September 8th, 2005


A politician visits the Louisiana Fire Swamp

August 28, 2005: Congressman D.P.R. Westley and New Orleans Times-Picayune reporter P. Buttercup are walking along a New Orleans levee, conducting an interview about the decision to only allocate funds over the years to reinforce the levees to withstand a category 3 storm.

Buttercup: Westley, what about the H.O.U.S.'s?

Westley: Hurricanes Of Unusual Size? I don't think they exist.

[thunder rumbles ominously...]

Feudalism: Serf & Turf

Some of the hurricane's "collateral" damage

Found on indigoskynet's blog:
"Katrina displaced have lost their books. Can you donate?"

Which made me think of another group who's lost books. A small selection from (In addition to all of the good news about libraries that weathered the storm with little to no damage):

Hancock County Library System, Bay Saint Louis: Branches in Waveland and Pearlington are destroyed. The Bay St. Louis library is ruined inside, but still standing.

Harrison County Library System, Gulfport: The Gulfport library is still standing but gutted. The Biloxi Public Library had 8–12 feet of water; the building is standing but the contents are lost.
And most telling are the last two sentences from this paragraph:

Jackson-George Regional Library System, Pascagoula: Unable to communicate with Director Bob Willits, whose home has been flooded out. Believe Pascagoula [Public Library] has lost its roof, but the East Central branch in Moss Point is OK. The system will pay its employees for September and then close down. Funds to rebuild libraries are low on the priority list.
The average main library building will have likely had somewhere in the vicinity of 100,000 to 250,000 books, magazines, videos, CDs, etc. (that represents a moderate to moderately large collection); the average branch, probably around 20,000-75,000 items. Insurance payouts will only go so far to rebuild demolished buildings & replace destroyed collections, assuming it was even possible to afford flood insurance in some of these communities. Of the hardest-hit libraries, those that don't permanently close up shop are going to be hurting for a long, long time. A public library can be a vital link in the local community--a gathering place, a place to learn, a place to go to find escape from everyday life. (Especially for people who can't afford the luxury of buying their own books.) Some of these communities, even after the rest of the town is rebuilt and residents are allowed back, won't have a local library, or may not have one with a really usable collection for a good long while. I'm not saying libraries should be put above, say, police stations on the list of community buildings to replace, but they probably should be above Trent Lott's porch.

Also from that page:

New Orleans Times-Picayune, September 6:

Specialists working for the New Orleans Notorial Archives have been stymied in trying to enter the city and rescue some of the most historic documents in the city’s history, from original land grants to slave sale records and title records. The Notorial Archives hired Munters Corp., a Swedish document-salvage firm that freezes and then freeze-dries records to slowly remove moisture from them. But Munters’s refrigerated trucks were turned away by uniformed troops as they tried to enter the city, said Stephen Bruno, custodian of the archives. The trucks were headed to the Civil District Courthouse on Poydras Street, where many of the city’s real estate documents are housed, and to the Amoco building at 1340 Poydras St., which houses historic documents such as a letter from Jean Lafitte to Washington demanding for his expenditures during the Battle of New Orleans. Eddy Pokluda, head of national sales for Munters in Dallas, said the company tried to get one person in to make an assessment of the damage but was turned away, even though days earlier they had arranged with New Orleans Police Department to have an escort into the city.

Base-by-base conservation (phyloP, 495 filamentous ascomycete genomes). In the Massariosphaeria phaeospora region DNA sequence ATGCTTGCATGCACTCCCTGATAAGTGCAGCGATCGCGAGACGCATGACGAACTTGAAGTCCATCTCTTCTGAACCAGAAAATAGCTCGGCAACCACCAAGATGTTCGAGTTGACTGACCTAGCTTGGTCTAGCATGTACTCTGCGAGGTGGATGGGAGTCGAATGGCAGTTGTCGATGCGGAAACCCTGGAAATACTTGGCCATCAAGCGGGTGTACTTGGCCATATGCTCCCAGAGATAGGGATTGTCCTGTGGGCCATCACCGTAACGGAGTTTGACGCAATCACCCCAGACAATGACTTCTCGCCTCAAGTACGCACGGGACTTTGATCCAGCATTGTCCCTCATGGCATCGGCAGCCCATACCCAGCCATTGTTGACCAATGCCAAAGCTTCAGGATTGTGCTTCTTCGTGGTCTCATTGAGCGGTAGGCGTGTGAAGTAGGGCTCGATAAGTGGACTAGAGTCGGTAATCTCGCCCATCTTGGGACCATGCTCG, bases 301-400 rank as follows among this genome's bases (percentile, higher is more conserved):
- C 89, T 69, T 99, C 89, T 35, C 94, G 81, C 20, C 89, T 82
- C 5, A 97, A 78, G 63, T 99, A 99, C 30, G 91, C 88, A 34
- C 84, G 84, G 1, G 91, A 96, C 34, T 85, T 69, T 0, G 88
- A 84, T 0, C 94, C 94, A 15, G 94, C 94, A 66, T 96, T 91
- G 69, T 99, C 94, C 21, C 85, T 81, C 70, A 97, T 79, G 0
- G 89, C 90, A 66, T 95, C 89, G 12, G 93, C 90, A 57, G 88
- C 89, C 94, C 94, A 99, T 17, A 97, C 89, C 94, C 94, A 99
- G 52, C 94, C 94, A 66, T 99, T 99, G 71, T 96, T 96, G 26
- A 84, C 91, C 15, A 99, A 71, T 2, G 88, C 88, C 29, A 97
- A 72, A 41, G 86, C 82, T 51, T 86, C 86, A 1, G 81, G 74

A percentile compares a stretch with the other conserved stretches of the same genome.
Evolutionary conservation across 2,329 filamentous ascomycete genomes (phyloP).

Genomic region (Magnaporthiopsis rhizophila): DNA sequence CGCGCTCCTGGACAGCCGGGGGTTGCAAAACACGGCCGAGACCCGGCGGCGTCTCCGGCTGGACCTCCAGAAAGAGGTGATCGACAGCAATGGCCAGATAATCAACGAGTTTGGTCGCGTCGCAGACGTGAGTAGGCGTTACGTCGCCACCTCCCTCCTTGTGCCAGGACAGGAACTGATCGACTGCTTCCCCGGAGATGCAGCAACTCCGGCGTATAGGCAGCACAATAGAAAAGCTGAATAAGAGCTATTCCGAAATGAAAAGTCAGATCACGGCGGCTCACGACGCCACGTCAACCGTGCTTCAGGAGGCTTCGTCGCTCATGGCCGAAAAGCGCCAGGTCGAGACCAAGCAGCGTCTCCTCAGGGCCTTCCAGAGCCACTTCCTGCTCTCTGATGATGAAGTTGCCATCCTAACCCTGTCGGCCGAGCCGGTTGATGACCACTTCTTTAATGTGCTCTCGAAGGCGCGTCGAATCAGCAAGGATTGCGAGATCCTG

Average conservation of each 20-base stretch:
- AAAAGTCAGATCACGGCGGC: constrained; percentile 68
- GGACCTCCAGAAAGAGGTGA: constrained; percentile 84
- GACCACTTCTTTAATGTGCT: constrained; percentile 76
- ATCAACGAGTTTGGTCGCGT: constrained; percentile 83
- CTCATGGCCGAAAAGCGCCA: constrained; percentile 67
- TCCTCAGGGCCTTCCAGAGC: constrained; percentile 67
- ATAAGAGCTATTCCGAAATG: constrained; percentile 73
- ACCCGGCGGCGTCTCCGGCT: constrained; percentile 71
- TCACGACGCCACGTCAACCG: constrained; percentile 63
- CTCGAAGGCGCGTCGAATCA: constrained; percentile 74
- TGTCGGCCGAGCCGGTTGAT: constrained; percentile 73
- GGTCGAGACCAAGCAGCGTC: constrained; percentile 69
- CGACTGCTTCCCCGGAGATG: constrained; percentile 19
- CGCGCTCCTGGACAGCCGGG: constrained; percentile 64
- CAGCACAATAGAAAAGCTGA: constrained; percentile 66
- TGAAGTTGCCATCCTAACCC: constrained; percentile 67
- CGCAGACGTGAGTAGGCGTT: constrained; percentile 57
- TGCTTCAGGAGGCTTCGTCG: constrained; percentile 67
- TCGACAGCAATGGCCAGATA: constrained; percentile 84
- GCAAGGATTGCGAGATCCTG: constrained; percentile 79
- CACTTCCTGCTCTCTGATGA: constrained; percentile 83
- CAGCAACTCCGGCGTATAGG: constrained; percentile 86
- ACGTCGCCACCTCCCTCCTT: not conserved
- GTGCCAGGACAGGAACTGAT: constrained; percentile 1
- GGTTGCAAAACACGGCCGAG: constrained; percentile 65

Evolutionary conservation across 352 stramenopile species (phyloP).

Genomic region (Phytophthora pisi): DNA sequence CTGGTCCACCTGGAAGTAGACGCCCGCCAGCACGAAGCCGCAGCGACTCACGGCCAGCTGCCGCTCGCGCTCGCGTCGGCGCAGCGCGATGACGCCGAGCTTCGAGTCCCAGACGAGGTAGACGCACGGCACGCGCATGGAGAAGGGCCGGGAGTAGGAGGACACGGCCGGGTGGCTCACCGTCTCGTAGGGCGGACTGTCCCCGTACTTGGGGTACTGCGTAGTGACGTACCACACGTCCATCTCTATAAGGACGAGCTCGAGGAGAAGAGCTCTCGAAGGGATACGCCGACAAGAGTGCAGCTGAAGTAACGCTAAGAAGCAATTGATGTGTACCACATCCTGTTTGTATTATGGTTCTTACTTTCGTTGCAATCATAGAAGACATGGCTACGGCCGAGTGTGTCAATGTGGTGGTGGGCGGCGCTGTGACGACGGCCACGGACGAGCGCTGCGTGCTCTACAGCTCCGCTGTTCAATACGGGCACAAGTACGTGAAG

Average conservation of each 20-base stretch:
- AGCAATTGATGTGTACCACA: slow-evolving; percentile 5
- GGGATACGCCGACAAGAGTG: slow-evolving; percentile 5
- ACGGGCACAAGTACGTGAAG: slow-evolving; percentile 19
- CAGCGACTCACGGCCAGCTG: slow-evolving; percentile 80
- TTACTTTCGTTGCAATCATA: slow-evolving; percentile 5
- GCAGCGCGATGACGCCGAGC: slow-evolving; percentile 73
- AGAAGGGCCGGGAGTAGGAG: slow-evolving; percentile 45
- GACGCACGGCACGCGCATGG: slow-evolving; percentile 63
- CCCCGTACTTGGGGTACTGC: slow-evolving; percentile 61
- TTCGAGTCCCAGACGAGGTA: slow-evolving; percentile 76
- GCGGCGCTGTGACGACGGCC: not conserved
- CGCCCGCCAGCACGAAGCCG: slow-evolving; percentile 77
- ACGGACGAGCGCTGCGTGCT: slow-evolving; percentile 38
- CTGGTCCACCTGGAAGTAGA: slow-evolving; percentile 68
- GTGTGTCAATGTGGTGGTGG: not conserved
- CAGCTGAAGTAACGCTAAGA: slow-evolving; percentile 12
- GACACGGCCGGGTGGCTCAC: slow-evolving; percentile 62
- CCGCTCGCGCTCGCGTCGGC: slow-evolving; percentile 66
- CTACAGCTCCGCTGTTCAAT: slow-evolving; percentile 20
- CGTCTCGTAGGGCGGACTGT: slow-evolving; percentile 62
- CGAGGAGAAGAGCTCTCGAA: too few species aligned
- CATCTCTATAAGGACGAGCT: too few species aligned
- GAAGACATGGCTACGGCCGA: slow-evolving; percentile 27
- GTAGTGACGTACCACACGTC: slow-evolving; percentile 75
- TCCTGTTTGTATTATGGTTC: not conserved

“I don’t think people realize the importance of these records. It’s imperative we get in there and see if these can be saved,” Pokluda said.

You think the city's real estate records might be just a teensy bit important to the reconstruction effort? Freeze-drying books & documents to preserve them from water damage is not a particularly fast process, nor will be cataloging which documents survived and which ones didn't, so the sooner they can get started, the sooner the documents will be available when needed to prove residency, determine ownership, and so forth. (1340 Poydras St. is a block east and uphill from the Superdome, by the way.)

And in better news:
"New Orleans Museum of Art, New Orleans (as of September 2): The Times-Picayune reported on August 31 that NOMA survived Hurricane Katrina and its aftermath without significant damage. Six security and maintenance employees had remained on duty during the hurricane. FEMA wanted them to move to a safer location, but there was no way to secure the artwork inside so the staff continues to stay on site. Museum workers had taken down some pieces in the sculpture garden before the storm, but a towering modernist sculpture by Kenneth Snelson was reduced to a twisted mess in the lagoon. The Wall Street Journal reported on September 2 that the climate-control system was operating at half-power on a backup generator. The museum may relocate some of its more fragile works, if generator fuel can’t be obtained soon."

Feudalism: Serf & Turf